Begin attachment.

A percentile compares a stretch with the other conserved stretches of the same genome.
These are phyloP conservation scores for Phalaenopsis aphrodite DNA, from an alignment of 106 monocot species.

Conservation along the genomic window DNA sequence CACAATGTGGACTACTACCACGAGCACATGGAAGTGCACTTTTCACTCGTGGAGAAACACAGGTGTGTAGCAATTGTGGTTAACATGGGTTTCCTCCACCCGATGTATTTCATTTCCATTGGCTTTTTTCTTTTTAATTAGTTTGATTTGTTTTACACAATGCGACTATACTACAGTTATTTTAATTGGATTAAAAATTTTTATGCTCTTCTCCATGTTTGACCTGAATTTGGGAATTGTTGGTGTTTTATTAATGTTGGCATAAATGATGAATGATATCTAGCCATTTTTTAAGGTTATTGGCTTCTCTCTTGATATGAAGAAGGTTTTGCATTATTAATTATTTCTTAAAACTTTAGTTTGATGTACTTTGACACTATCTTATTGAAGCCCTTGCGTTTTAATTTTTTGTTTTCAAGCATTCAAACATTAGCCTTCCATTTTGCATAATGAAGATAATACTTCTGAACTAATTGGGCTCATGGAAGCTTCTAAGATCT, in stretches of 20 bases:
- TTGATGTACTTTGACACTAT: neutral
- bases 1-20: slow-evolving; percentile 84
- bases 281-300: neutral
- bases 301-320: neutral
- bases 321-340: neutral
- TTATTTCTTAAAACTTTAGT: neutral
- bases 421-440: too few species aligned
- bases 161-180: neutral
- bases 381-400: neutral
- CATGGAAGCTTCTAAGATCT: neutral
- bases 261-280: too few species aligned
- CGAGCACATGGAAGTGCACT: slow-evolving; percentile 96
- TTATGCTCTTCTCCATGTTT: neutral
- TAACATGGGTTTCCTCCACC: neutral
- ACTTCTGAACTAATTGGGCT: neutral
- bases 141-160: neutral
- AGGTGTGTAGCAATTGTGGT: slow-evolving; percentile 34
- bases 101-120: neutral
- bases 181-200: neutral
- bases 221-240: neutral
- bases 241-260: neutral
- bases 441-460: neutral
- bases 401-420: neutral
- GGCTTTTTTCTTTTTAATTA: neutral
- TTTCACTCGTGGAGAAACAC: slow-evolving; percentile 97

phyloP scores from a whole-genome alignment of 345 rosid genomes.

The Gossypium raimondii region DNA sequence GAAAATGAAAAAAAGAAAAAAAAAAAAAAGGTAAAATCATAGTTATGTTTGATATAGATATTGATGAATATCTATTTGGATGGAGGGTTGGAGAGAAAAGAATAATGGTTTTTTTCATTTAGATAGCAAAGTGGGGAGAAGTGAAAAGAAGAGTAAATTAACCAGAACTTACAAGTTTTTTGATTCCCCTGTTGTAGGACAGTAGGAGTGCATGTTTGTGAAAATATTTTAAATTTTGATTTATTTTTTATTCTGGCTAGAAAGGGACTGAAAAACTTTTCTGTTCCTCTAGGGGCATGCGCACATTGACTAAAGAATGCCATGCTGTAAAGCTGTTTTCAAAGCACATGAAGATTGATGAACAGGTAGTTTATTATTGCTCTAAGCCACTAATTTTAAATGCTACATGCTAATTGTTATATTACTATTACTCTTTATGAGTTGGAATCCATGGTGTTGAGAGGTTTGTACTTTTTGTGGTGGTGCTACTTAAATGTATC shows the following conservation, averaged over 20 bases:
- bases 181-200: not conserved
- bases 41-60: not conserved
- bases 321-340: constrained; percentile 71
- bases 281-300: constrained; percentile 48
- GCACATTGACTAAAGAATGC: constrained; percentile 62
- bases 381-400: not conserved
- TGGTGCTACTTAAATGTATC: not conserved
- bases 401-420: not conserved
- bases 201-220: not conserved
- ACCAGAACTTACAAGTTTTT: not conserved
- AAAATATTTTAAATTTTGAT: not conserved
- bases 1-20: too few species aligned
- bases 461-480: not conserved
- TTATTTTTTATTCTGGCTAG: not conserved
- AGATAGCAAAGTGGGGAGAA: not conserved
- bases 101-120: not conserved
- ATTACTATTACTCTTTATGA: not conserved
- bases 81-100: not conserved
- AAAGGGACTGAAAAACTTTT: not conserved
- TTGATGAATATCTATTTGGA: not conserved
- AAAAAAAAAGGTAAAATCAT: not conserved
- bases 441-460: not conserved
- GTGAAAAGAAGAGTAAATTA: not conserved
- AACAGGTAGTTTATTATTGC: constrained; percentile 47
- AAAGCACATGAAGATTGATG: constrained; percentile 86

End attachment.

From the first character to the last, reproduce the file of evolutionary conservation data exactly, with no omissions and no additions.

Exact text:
A percentile compares a stretch with the other conserved stretches of the same genome.
These are phyloP conservation scores for Phalaenopsis aphrodite DNA, from an alignment of 106 monocot species.

Conservation along the genomic window DNA sequence CACAATGTGGACTACTACCACGAGCACATGGAAGTGCACTTTTCACTCGTGGAGAAACACAGGTGTGTAGCAATTGTGGTTAACATGGGTTTCCTCCACCCGATGTATTTCATTTCCATTGGCTTTTTTCTTTTTAATTAGTTTGATTTGTTTTACACAATGCGACTATACTACAGTTATTTTAATTGGATTAAAAATTTTTATGCTCTTCTCCATGTTTGACCTGAATTTGGGAATTGTTGGTGTTTTATTAATGTTGGCATAAATGATGAATGATATCTAGCCATTTTTTAAGGTTATTGGCTTCTCTCTTGATATGAAGAAGGTTTTGCATTATTAATTATTTCTTAAAACTTTAGTTTGATGTACTTTGACACTATCTTATTGAAGCCCTTGCGTTTTAATTTTTTGTTTTCAAGCATTCAAACATTAGCCTTCCATTTTGCATAATGAAGATAATACTTCTGAACTAATTGGGCTCATGGAAGCTTCTAAGATCT, in stretches of 20 bases:
- TTGATGTACTTTGACACTAT: neutral
- bases 1-20: slow-evolving; percentile 84
- bases 281-300: neutral
- bases 301-320: neutral
- bases 321-340: neutral
- TTATTTCTTAAAACTTTAGT: neutral
- bases 421-440: too few species aligned
- bases 161-180: neutral
- bases 381-400: neutral
- CATGGAAGCTTCTAAGATCT: neutral
- bases 261-280: too few species aligned
- CGAGCACATGGAAGTGCACT: slow-evolving; percentile 96
- TTATGCTCTTCTCCATGTTT: neutral
- TAACATGGGTTTCCTCCACC: neutral
- ACTTCTGAACTAATTGGGCT: neutral
- bases 141-160: neutral
- AGGTGTGTAGCAATTGTGGT: slow-evolving; percentile 34
- bases 101-120: neutral
- bases 181-200: neutral
- bases 221-240: neutral
- bases 241-260: neutral
- bases 441-460: neutral
- bases 401-420: neutral
- GGCTTTTTTCTTTTTAATTA: neutral
- TTTCACTCGTGGAGAAACAC: slow-evolving; percentile 97

phyloP scores from a whole-genome alignment of 345 rosid genomes.

The Gossypium raimondii region DNA sequence GAAAATGAAAAAAAGAAAAAAAAAAAAAAGGTAAAATCATAGTTATGTTTGATATAGATATTGATGAATATCTATTTGGATGGAGGGTTGGAGAGAAAAGAATAATGGTTTTTTTCATTTAGATAGCAAAGTGGGGAGAAGTGAAAAGAAGAGTAAATTAACCAGAACTTACAAGTTTTTTGATTCCCCTGTTGTAGGACAGTAGGAGTGCATGTTTGTGAAAATATTTTAAATTTTGATTTATTTTTTATTCTGGCTAGAAAGGGACTGAAAAACTTTTCTGTTCCTCTAGGGGCATGCGCACATTGACTAAAGAATGCCATGCTGTAAAGCTGTTTTCAAAGCACATGAAGATTGATGAACAGGTAGTTTATTATTGCTCTAAGCCACTAATTTTAAATGCTACATGCTAATTGTTATATTACTATTACTCTTTATGAGTTGGAATCCATGGTGTTGAGAGGTTTGTACTTTTTGTGGTGGTGCTACTTAAATGTATC shows the following conservation, averaged over 20 bases:
- bases 181-200: not conserved
- bases 41-60: not conserved
- bases 321-340: constrained; percentile 71
- bases 281-300: constrained; percentile 48
- GCACATTGACTAAAGAATGC: constrained; percentile 62
- bases 381-400: not conserved
- TGGTGCTACTTAAATGTATC: not conserved
- bases 401-420: not conserved
- bases 201-220: not conserved
- ACCAGAACTTACAAGTTTTT: not conserved
- AAAATATTTTAAATTTTGAT: not conserved
- bases 1-20: too few species aligned
- bases 461-480: not conserved
- TTATTTTTTATTCTGGCTAG: not conserved
- AGATAGCAAAGTGGGGAGAA: not conserved
- bases 101-120: not conserved
- ATTACTATTACTCTTTATGA: not conserved
- bases 81-100: not conserved
- AAAGGGACTGAAAAACTTTT: not conserved
- TTGATGAATATCTATTTGGA: not conserved
- AAAAAAAAAGGTAAAATCAT: not conserved
- bases 441-460: not conserved
- GTGAAAAGAAGAGTAAATTA: not conserved
- AACAGGTAGTTTATTATTGC: constrained; percentile 47
- AAAGCACATGAAGATTGATG: constrained; percentile 86